A Gift of Hope
A Christ Centered Easter
"And after this Joseph of Arimathea, being a disciple of Jesus, but secretly for fear of the Jews, besought Pilate that he might take away the body of Jesus: and Pilate gave him leave.
He came therefore, and took the body of Jesus.
And there came also Nicodemus, which at the first came to Jesus by night, and brought a mixture of myrrh and aloes, about an hundred pound weight.
Then took they the body of Jesus, and wound it in linen clothes with the spices, as the manner of the Jews is to bury.
Now in the place where he was crucified there was a garden; and in the garden a new sepulcher, wherein was never man yet laid." (John 19:38-41)
It is the giving that captures my heart in these scriptures.
Giving up of the secrecy to care for the body.
Giving up of the myrrh and aloes...that which must have come at great cost.
Giving up of their time.
In my minds eye I see two men, turned disciples, caring for the body of the Lord.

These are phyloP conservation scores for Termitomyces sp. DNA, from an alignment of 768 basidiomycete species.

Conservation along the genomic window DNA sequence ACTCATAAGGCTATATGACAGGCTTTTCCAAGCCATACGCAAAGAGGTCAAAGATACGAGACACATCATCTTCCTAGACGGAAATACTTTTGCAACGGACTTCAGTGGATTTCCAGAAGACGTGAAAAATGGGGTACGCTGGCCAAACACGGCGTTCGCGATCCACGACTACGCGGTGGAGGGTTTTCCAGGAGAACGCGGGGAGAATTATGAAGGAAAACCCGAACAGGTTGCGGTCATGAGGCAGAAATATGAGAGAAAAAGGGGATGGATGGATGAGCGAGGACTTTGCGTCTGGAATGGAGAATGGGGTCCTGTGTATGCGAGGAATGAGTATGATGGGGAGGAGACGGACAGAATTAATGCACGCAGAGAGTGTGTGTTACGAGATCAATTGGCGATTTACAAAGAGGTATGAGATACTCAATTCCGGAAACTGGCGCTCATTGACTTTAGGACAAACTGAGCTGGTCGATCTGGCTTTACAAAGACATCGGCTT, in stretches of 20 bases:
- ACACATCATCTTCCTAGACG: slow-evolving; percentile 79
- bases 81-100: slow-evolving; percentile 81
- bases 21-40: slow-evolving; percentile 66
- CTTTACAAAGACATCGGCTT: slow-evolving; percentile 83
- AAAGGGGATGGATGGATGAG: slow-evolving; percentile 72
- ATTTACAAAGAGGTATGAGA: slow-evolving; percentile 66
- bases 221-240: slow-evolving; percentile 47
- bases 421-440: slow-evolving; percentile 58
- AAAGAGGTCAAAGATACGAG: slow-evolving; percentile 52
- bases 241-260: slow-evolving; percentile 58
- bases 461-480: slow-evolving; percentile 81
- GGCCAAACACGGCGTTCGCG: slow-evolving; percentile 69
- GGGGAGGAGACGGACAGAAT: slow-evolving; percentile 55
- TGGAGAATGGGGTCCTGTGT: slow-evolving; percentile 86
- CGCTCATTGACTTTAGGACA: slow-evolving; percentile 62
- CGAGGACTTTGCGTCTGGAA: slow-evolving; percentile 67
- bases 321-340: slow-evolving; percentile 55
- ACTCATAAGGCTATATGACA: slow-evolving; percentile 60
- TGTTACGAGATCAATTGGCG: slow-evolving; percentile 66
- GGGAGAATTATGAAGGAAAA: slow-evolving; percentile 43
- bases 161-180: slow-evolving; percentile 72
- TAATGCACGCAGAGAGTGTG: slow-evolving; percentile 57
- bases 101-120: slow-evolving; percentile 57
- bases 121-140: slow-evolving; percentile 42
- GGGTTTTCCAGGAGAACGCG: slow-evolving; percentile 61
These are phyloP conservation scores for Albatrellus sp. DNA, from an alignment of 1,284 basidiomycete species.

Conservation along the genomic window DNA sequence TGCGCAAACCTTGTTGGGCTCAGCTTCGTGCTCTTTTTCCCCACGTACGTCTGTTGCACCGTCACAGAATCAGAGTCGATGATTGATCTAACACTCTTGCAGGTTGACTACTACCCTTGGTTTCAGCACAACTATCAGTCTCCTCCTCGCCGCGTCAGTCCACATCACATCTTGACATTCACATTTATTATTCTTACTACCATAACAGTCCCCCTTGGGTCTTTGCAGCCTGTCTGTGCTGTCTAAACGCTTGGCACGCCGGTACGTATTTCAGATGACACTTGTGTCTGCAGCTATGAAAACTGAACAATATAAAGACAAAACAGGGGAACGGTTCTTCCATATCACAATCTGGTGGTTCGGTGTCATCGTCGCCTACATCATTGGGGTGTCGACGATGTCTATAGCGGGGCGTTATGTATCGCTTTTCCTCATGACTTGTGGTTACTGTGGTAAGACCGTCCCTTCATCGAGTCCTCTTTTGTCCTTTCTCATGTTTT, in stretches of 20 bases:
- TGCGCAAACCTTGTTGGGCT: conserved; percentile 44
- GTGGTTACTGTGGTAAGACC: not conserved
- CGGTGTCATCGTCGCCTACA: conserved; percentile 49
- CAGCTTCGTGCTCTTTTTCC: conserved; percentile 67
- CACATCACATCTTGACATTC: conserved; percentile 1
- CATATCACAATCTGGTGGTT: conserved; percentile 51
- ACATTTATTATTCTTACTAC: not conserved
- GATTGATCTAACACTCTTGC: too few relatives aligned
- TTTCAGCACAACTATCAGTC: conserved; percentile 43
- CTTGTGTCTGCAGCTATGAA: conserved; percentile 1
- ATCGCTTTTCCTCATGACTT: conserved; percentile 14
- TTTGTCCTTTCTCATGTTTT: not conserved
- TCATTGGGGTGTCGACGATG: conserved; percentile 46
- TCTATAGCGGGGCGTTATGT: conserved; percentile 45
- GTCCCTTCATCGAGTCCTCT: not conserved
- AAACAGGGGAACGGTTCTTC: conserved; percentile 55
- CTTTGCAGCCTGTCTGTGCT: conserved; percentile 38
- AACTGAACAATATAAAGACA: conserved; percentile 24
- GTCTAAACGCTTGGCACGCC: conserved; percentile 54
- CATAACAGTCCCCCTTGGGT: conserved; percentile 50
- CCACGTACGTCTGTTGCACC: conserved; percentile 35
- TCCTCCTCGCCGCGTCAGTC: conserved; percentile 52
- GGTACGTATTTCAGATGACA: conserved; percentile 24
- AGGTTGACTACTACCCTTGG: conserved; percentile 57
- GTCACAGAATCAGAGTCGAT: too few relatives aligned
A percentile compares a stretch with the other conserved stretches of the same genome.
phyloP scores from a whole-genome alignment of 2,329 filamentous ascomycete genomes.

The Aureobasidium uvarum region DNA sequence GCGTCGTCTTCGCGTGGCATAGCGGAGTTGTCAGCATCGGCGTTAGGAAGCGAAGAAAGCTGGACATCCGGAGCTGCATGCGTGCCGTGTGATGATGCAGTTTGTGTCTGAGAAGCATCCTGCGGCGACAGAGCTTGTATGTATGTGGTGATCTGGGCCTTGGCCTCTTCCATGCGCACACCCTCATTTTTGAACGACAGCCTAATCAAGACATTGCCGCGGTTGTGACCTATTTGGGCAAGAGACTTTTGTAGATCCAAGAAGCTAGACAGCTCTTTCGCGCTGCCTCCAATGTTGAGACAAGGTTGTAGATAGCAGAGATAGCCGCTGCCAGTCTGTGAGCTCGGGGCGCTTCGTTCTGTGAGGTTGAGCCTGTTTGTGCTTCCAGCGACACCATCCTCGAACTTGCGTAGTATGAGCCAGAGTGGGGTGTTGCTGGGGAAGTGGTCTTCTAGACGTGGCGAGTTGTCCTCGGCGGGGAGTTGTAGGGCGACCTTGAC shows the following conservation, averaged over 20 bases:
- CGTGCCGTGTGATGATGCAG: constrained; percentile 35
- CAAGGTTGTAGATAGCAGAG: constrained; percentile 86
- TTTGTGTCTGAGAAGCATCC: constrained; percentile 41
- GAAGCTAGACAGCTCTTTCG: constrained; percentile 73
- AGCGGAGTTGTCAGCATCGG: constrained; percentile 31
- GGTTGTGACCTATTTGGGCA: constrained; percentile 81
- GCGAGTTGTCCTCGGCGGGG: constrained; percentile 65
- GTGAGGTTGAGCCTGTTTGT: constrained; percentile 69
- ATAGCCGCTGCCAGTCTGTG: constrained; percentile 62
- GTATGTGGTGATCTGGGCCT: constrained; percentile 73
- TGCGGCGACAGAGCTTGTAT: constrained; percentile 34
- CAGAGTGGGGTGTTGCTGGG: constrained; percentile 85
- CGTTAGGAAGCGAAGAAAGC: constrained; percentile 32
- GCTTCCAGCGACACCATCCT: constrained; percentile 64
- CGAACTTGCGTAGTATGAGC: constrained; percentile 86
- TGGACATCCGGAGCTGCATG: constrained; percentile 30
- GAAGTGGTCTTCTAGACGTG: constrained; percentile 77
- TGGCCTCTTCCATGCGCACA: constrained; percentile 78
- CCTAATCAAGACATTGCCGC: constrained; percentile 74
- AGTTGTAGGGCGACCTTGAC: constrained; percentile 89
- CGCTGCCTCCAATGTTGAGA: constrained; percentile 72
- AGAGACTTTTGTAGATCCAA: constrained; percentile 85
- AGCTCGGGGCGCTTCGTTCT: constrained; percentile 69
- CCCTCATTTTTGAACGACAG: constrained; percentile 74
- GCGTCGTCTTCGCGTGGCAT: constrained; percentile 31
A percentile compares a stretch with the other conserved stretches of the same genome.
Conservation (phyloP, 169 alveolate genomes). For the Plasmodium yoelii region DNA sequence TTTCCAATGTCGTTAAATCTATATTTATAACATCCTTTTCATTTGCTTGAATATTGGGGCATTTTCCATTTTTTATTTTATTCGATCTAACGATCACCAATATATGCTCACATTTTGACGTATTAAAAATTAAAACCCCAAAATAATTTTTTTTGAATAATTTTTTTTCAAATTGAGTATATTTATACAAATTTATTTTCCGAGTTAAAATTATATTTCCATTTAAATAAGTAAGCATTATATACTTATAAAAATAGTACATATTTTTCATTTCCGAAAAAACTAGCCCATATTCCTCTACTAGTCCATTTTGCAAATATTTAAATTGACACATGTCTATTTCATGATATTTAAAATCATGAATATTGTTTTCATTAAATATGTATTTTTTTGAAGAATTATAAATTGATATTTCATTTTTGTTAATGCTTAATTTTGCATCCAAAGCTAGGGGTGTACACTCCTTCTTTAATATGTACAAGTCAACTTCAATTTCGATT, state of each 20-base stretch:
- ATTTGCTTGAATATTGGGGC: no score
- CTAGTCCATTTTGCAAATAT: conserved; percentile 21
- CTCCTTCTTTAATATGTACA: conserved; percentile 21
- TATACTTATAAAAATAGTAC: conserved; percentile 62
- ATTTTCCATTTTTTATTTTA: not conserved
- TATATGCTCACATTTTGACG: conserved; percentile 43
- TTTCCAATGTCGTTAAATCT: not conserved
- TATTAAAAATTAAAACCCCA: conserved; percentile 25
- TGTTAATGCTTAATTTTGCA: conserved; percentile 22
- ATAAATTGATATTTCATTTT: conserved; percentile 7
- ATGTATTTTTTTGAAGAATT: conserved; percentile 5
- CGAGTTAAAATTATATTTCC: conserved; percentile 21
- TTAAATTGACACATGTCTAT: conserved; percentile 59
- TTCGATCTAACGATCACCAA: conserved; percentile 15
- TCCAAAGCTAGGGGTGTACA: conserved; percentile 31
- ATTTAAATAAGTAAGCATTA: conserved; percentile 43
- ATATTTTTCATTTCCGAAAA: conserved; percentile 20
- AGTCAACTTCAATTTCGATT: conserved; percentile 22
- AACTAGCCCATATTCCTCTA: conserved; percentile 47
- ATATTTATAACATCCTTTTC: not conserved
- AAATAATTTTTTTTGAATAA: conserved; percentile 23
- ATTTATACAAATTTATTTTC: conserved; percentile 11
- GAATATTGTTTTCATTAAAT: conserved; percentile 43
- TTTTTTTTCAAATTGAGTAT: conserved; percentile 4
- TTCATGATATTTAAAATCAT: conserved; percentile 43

With tenderness, they carefully prepared the body and placed it in the new sepulcher.
I wonder, amidst their careful preparations, was there an inkling of the hope that was about to spring forth from that garden in three days time?
After the giving, and after the grieving, there would be life once more.
The greatest gift.
The gift that would console every grief.
Perhaps we forget that Easter is a time for giving. It is a celebration of the greatest gift ever given.
Maybe this week we could learn from Nicodemus and Joseph. In our family we decided to carefully prepare a gift that we will deliver just before Easter. A gift of hope. Each of my children prepared their own gift basket, and each will chose who the recipient will be.
We wanted it to be a gift of hope.
In representation of new life, and the giving that took place in the garden, we planted wheat baskets.
Here are the instructions in case you would like to try it.
1. You will need to purchase wheat berries from a health food section and a bag of planting soil.
2. Find a pot that drains well.
3. Put the dirt into the pot and pack it down.
4. Carefully place the wheat on top of the dirt, completely covering the dirt.
5. Place a tiny bit of dirt over the wheat to keep it moist when you water.
6. Water the wheat morning and night...make sure it stays moist.
7. The wheat will begin to sprout in about three days time.
8. When the grass has grown, we will drop them off secretly on somebody's porch.
A gift of hope.